Birds of a Feather Flock Together? A Study of Developers' Flocking and Migration Behavior in GitHub and Stack Overflow

Michael Mu Sun, Akash Ghosh, Rajesh Sharma, Sandeep Kaur Kuttal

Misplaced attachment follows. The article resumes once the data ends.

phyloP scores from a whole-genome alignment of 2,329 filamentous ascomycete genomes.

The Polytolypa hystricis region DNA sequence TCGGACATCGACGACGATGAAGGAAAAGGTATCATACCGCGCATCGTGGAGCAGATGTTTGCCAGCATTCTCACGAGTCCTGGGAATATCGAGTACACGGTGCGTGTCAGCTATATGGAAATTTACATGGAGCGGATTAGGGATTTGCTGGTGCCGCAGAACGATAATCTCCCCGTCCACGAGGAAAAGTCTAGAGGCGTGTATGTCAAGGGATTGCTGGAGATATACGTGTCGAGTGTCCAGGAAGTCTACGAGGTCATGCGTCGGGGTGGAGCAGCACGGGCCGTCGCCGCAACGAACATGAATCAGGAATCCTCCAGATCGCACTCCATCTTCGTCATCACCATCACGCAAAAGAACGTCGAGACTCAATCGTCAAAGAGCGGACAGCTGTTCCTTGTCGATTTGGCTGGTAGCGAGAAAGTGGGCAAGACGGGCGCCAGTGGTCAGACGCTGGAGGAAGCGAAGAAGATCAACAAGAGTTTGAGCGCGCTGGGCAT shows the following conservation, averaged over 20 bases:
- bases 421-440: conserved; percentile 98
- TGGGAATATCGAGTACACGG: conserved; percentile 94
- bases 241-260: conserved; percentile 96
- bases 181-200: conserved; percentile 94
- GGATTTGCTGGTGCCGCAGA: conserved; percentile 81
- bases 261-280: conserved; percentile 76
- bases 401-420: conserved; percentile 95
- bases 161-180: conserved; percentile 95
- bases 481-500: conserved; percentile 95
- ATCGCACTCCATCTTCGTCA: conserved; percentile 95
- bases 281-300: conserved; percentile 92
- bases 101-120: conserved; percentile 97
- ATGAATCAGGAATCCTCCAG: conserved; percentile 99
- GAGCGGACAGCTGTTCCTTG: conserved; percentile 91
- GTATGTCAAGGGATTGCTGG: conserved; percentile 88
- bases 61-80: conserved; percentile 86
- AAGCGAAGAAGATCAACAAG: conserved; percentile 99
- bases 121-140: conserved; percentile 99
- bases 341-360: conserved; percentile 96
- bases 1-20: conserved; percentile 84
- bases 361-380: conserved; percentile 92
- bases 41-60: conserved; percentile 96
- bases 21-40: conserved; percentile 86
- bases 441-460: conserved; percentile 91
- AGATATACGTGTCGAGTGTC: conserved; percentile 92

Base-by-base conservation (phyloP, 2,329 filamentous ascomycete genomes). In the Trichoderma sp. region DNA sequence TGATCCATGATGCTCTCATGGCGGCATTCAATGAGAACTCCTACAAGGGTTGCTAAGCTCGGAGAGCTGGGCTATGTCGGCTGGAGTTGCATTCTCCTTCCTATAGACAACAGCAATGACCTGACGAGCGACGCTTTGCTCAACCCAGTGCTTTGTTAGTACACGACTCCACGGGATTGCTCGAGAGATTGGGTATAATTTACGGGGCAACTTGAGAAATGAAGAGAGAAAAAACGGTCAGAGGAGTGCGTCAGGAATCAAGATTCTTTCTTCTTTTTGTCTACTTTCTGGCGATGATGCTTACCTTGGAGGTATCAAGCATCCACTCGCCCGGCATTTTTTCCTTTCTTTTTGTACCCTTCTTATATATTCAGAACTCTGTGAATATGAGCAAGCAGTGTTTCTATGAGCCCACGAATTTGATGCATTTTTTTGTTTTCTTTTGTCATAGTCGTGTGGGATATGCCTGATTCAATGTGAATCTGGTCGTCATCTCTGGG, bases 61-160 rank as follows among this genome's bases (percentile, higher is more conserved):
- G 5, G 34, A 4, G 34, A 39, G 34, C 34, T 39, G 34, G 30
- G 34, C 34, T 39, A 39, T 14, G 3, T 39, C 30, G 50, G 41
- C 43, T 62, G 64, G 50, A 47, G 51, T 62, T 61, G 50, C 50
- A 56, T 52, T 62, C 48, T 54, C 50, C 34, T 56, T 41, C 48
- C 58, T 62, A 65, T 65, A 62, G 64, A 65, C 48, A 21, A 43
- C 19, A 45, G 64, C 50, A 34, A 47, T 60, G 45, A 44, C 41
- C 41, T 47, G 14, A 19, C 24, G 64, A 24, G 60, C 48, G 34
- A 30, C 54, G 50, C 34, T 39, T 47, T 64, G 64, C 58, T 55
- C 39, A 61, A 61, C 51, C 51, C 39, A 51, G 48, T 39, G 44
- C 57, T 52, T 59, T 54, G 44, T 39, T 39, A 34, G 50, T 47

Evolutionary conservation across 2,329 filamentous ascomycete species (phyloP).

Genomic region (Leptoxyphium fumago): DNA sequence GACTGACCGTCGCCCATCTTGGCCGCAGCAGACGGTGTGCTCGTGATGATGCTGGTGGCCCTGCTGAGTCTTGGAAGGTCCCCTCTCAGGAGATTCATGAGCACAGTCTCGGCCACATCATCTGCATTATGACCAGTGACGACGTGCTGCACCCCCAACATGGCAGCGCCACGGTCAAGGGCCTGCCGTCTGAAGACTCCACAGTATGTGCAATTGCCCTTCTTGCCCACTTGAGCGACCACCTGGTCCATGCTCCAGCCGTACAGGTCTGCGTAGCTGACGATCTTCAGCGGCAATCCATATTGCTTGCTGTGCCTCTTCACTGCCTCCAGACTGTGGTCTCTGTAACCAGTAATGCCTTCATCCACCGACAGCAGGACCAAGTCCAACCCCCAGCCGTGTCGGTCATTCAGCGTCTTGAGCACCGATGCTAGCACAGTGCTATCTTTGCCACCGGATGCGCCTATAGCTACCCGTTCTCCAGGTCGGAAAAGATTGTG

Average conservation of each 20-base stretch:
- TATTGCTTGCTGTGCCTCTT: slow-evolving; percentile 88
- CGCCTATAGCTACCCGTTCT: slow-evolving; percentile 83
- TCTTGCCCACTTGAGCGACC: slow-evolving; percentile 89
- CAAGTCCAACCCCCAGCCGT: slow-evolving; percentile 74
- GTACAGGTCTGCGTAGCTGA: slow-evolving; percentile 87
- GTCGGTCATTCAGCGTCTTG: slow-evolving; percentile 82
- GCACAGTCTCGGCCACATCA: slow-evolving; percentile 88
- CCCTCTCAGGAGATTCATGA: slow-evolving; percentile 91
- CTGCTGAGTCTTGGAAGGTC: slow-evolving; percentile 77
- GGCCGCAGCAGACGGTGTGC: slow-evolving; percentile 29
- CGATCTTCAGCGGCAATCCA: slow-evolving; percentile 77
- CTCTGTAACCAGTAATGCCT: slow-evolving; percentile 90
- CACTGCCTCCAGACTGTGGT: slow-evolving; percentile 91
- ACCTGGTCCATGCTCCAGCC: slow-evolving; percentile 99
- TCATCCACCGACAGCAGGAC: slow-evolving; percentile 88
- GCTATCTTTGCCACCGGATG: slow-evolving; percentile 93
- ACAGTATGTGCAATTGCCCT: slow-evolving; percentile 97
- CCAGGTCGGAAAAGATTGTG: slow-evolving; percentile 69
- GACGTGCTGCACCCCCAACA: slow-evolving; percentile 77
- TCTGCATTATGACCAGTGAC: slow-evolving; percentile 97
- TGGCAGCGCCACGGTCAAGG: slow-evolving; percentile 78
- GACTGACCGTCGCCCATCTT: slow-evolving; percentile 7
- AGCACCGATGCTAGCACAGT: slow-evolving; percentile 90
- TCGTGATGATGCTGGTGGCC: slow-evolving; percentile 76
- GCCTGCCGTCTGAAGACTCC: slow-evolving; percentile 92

Interactions between individuals and their participation in community activities are governed by how individuals identify themselves with their peers. We want to investigate such behavior for developers while they are learning and contributing on socially collaborative environments, specifically code hosting sites and question/answer sites. In this study, we investigate the following questions about advocates, developers who can be identified as well-rounded community contributors and active learners. Do advocates flock together in a community? How do flocks of advocates migrate within a community? Do these flocks of advocates migrate beyond a single community? To understand such behavior, we collected 12,578 common advocates across a code hosting site - GitHub and a question/answering site - Stack Overflow. These advocates were involved in 1,549 projects on GitHub and were actively asking 114,569 questions and responding 408,858 answers and 1,001,125 comments on Stack Overflow. We performed an in-depth empirical analysis using social networks to find the flocks of advocates and their migratory pattern on GitHub, Stack Overflow, and across both communities. We found that 7.5% of the advocates create flocks on GitHub and 8.7% on Stack Overflow. Further, these flocks of advocates migrate on an average of 5 times on GitHub and 2 times on Stack Overflow. In particular, advocates in flocks of two migrate more frequently than larger flocks. However, this migration behavior was only common within a single community. Our findings indicate that advocates' flocking and migration behavior differs substantially from the ones found in other social environments. This suggests a need to investigate the factors that demotivate the flocking and migration behavior of advocates and ways to enhance and integrate support for such behavior in collaborative software tools.

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